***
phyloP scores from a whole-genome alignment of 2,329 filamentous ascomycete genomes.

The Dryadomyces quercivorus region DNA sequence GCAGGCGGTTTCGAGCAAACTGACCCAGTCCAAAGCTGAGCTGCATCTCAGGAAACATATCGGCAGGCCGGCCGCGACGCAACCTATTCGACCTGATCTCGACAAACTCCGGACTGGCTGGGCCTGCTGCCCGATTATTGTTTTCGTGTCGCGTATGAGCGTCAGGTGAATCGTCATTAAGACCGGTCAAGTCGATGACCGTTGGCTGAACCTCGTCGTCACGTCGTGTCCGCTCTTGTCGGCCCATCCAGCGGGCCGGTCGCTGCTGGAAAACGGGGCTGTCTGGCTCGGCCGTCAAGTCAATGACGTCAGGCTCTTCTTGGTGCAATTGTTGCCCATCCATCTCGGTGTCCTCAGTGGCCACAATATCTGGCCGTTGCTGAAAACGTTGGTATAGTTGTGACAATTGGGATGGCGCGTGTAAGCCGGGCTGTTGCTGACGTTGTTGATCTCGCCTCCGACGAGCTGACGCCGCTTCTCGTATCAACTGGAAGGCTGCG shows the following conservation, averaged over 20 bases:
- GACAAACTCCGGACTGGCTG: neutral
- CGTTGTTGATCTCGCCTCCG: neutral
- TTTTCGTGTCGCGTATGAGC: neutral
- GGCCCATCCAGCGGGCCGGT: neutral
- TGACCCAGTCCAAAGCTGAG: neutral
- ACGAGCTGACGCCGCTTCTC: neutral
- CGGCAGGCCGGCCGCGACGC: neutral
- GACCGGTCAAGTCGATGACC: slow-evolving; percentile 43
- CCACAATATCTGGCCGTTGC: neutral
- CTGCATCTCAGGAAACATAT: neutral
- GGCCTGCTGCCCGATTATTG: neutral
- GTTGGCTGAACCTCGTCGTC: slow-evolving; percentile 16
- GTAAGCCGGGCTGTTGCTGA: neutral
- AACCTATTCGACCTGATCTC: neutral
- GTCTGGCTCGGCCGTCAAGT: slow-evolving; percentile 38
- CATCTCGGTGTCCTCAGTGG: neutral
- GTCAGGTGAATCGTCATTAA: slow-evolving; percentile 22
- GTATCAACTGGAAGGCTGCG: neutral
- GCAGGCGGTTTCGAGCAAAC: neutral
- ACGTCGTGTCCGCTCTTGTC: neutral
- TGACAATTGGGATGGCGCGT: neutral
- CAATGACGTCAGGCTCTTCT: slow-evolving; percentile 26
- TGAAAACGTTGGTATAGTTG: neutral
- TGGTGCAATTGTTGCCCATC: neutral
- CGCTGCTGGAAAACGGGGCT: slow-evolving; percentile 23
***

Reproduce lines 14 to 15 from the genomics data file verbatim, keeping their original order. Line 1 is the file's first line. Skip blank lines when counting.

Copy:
- GTTGGCTGAACCTCGTCGTC: slow-evolving; percentile 16
- GTAAGCCGGGCTGTTGCTGA: neutral